The dimensional accuracy specimens cured by three Sherman Salim, Taizo Hamada, Hiroshima
DDS, MS,* DDS, PhDc
of rectangular acrylic resin denture base processing methods Sadamori,
The dimensional accuracy of rectangular acrylic resin specimens was examined when they were processed by three methods: a conventional method, the SR-Ivocap system, and a microwave curing methzd. The dimensional accuracy was evaluated by the change of the distance vector V, which is calculated by means of measurements of the distances between fixed points on specimens. The specimen cured by the SR-Ivocap system exhibited less dimensional change @ < 0.05) than those cured by the conventional and the microwave curing methods. The SR-Ivocap system might produce a more accurate denture base than the conventional and the microwave curing methods.(J PROSTHETDENT 1992;67:879-81.)
eat cured acrylic resin is the most popular denture base material in clinical use. There has always been a problem with shrinkage of the acrylic resin because of the curing process. Several denture base materials and processing methods have been introduced to the profession, and each of them has claimed to produce a more accurate denture base. Wolfaard et al1 stated there are many factors that can influence the dimensional change of acrylic resin dentures. The dimensional change of the denture base material has been evaluated by making specimens of various shapes. However, many factors such as the size and shape? the thickness of the denture,3 the presence of teeth,? and so on, affect the dimensional changes that might occur during processing. Therefore it is convenient and practical to use a specimen with a simple shape, rather than dentures or denture-shaped specimens, for the examination of the dimensional change of the acrylic resin itself. Thus the results of the dimensional changes could be directly attributed to the acrylic resin and to the processing method. Recently, a new injection technique and microwave curing method were introduced to the profession. This new injection technique (SR Ivocap, Ivoclar AG, Schaan, Liechtenstein), is a continuous-pressure injection technique and claims to totally compensate for the polymerization and thermal shrinkage that occurs in a heat-cured acrylic resin denture. The microwave curing method has the advantage of saving time when microwave heating is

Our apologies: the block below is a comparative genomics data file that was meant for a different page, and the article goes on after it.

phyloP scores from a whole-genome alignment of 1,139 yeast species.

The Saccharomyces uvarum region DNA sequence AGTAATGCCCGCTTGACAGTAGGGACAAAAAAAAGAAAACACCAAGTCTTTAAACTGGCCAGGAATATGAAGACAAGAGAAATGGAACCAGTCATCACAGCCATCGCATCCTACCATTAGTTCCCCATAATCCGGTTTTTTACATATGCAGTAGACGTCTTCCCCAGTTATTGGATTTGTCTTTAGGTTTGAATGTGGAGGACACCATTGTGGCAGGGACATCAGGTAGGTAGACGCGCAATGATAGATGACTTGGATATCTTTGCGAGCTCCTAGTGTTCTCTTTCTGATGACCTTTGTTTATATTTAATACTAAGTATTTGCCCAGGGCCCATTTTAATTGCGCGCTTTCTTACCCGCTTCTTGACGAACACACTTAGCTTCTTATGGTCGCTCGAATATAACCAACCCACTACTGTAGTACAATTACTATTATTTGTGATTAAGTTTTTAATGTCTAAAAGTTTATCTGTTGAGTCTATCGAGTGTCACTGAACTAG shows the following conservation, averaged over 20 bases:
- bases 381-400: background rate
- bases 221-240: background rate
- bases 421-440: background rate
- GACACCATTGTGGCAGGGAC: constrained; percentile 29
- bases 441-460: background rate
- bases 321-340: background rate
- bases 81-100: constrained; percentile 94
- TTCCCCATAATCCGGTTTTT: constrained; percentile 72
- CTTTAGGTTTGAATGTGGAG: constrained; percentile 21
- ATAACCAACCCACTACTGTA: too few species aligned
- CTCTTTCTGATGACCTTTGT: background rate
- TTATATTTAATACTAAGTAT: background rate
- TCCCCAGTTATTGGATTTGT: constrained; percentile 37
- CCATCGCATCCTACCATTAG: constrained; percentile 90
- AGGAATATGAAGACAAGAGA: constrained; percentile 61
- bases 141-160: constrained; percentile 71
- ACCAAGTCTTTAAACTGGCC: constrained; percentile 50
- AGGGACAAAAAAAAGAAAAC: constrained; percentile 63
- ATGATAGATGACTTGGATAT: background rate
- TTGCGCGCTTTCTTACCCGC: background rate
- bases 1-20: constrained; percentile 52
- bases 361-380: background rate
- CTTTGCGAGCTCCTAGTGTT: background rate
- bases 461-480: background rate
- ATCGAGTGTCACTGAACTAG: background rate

Supported by Japan Dental Association International Scientific Exchange Fund (Dr. Salim). “Honorary research fellow, Department of Prosthetic Dentistry; Lecturer, Airlangga University, Faculty of Dentistry, Surabaya Indonesia. bAssociate Professor, Department of Prosthetic Dentistry. cProfessor and Chairman, Department of Prosthetic Dentistry. 10/l/36507